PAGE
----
Breathing: all about its discovery and how the respiration process works.
Breathing is the process that moves air in and out of the lungs. Respiration occurs when we breathe in and out. As we respire, oxygen from the air is carried to the cells of the body, whilst carbon dioxide is expelled out from the body.
How Respiration Works
According to Macmillan’s Scientific Discoveries by P. Stoyles and C. Mulvany, “as we breathe in, oxygen passes from our lungs into the blood. The oxygen sticks to haemoglobin, a substance found in the red blood cells. As the blood reaches the cells, the oxygen is released from the haemoglobin”.
The body cells need oxygen to survive – to live grow and keep up with life. As oxygen is breathed in, carbon dioxide is breathed out. Carbon dioxide is a waste product of respiration. Another waste product of this process is water, which is passed out as urine.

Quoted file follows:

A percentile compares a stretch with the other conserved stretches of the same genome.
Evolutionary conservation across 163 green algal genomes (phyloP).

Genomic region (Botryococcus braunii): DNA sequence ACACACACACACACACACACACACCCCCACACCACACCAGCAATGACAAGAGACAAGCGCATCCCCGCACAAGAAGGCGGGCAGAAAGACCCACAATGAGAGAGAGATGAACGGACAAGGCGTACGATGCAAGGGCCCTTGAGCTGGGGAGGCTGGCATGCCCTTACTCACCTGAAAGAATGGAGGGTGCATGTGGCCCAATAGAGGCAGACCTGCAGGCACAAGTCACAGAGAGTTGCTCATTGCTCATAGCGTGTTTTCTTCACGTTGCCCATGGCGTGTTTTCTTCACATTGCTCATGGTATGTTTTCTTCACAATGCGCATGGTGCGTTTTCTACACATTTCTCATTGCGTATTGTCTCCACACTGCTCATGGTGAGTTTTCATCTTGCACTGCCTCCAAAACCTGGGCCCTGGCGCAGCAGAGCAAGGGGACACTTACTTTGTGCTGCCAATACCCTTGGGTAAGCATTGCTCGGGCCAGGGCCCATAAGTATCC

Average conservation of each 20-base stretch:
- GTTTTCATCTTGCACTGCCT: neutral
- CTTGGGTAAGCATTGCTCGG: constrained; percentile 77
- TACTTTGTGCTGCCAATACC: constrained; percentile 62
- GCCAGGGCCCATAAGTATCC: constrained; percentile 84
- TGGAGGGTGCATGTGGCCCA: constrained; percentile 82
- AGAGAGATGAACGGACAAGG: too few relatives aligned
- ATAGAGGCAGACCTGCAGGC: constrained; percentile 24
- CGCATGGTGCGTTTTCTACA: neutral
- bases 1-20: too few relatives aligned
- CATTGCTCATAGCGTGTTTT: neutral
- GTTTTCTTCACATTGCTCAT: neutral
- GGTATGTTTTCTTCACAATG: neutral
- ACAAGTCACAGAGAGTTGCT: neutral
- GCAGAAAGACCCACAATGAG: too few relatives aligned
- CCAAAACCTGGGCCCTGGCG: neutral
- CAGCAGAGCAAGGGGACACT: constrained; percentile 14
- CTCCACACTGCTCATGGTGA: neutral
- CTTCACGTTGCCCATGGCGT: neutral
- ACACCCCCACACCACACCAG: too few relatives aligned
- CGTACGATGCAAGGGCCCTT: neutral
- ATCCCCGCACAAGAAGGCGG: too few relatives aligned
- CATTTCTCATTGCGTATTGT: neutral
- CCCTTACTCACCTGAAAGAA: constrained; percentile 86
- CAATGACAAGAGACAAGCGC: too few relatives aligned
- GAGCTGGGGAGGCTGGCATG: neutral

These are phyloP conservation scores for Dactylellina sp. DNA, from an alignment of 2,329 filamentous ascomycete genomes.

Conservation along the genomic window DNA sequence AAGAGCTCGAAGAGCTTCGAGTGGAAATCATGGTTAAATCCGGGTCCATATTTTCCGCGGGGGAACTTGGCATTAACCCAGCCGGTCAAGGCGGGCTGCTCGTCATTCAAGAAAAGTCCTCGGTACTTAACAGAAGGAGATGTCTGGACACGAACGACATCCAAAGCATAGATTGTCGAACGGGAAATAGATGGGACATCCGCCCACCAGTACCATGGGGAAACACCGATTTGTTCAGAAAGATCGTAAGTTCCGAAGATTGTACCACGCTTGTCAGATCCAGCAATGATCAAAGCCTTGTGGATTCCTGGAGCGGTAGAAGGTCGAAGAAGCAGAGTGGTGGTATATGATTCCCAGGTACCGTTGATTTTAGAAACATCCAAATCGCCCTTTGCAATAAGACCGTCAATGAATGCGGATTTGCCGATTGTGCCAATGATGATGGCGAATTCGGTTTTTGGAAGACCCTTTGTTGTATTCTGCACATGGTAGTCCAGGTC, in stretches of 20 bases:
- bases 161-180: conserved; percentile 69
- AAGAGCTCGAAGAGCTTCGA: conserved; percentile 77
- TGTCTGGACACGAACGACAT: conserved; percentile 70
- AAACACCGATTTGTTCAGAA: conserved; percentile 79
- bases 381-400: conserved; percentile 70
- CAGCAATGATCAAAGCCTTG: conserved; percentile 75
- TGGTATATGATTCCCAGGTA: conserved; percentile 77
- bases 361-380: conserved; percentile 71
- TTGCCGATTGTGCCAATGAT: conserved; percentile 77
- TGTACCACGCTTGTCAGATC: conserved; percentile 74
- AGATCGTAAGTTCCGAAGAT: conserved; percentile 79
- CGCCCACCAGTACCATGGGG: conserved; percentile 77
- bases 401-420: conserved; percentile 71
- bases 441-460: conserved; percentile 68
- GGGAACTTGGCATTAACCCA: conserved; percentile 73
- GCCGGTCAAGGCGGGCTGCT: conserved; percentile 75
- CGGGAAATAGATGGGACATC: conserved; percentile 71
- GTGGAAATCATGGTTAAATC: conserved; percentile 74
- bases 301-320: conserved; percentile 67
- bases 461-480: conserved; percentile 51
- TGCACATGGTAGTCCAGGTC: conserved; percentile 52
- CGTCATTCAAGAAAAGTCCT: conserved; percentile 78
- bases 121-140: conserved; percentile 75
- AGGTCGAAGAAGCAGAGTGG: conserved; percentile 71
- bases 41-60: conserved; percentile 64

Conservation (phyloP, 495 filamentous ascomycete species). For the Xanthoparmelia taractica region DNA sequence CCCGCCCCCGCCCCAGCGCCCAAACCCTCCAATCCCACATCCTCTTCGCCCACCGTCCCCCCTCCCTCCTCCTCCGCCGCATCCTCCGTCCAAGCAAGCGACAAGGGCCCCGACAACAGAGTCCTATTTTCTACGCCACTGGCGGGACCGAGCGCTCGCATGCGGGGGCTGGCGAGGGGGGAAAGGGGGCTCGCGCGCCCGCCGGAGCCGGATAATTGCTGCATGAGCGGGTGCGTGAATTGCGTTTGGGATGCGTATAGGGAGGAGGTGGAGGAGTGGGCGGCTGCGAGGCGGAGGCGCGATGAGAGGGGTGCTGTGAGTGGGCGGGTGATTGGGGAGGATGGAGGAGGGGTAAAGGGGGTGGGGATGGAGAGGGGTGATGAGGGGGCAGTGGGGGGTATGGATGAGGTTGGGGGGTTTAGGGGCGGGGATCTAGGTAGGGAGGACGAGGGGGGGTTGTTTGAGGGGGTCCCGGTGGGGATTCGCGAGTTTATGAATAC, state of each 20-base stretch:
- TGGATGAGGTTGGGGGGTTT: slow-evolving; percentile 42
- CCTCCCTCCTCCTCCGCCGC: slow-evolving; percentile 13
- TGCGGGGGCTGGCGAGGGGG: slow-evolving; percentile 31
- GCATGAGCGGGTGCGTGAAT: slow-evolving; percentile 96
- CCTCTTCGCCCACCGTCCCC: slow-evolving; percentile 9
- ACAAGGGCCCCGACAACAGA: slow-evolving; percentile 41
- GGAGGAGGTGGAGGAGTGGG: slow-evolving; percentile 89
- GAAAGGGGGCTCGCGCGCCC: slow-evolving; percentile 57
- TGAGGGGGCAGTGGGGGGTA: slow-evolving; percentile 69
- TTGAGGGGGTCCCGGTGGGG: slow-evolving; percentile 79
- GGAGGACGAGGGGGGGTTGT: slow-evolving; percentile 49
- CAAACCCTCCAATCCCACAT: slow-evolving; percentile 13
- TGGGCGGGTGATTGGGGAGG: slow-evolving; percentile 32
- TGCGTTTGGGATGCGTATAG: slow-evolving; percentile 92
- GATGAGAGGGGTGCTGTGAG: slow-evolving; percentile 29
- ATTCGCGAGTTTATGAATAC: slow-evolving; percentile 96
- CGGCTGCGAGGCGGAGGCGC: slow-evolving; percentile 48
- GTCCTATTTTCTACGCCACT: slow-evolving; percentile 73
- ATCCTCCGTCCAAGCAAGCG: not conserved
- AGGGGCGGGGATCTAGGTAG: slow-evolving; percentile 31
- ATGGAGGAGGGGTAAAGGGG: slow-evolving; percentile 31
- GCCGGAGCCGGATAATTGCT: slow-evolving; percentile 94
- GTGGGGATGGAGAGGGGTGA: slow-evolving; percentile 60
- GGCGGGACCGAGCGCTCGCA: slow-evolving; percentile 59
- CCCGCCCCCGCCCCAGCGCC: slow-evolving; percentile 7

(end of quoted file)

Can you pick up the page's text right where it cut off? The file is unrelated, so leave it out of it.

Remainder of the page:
Discovery of Respiration
The process of respiration was discovered by scientists over four hundred years ago. The ancient Greeks thought that breathing cooled the heart and the blood.
In 1628, William Harvey, an English doctor, discovered that blood flowed to the lungs. In 1837, Heinrich Magnus, a German doctor found that blood going to the lungs had less oxygen and more carbon dioxide than blood leaving the lungs.
In 1905, John Haldane, a Scottish scientist, discovered that the breathing rate is controlled by the amount of carbon dioxide in the blood. The chemical element, oxygen, and compound, carbon dioxide, both play a vital role in the process of respiration.